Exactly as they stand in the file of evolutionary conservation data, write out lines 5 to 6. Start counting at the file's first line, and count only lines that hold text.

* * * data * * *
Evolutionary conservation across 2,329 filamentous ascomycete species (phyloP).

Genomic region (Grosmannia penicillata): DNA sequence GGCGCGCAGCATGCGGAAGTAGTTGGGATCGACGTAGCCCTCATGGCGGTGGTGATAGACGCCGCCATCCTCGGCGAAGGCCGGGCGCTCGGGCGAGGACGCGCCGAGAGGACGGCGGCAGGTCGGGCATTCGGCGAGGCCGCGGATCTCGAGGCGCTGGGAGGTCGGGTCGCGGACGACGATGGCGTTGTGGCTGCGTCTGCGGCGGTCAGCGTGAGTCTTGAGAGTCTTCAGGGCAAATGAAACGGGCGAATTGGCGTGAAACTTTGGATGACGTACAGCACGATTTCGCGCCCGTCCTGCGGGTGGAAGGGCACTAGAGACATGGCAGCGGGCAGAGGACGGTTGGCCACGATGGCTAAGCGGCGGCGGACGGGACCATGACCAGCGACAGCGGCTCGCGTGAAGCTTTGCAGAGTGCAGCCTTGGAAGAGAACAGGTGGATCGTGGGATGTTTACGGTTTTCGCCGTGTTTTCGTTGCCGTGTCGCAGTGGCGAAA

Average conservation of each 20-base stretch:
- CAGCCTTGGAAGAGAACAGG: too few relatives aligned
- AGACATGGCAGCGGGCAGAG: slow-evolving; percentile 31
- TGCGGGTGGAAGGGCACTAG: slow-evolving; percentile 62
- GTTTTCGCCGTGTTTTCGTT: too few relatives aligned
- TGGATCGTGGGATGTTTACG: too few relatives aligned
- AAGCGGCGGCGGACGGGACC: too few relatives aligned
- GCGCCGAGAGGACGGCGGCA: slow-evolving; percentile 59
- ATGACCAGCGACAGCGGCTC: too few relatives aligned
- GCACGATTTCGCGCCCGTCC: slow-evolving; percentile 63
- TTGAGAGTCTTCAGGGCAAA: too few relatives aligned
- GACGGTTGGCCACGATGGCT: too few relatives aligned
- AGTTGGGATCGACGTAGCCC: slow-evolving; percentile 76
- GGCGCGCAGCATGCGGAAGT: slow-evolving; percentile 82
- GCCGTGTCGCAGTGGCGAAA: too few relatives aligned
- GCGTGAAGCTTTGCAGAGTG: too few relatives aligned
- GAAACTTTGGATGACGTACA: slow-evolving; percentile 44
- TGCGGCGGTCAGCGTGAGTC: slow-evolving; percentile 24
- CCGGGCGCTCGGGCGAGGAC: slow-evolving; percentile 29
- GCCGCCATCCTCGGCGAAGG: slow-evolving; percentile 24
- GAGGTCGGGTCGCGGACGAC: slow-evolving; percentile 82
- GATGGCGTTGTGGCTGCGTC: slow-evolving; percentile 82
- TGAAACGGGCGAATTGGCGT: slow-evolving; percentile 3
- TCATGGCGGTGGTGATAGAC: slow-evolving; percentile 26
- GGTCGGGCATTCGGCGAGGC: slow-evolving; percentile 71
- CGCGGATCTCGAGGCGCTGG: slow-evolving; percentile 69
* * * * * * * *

- AGACATGGCAGCGGGCAGAG: slow-evolving; percentile 31
- TGCGGGTGGAAGGGCACTAG: slow-evolving; percentile 62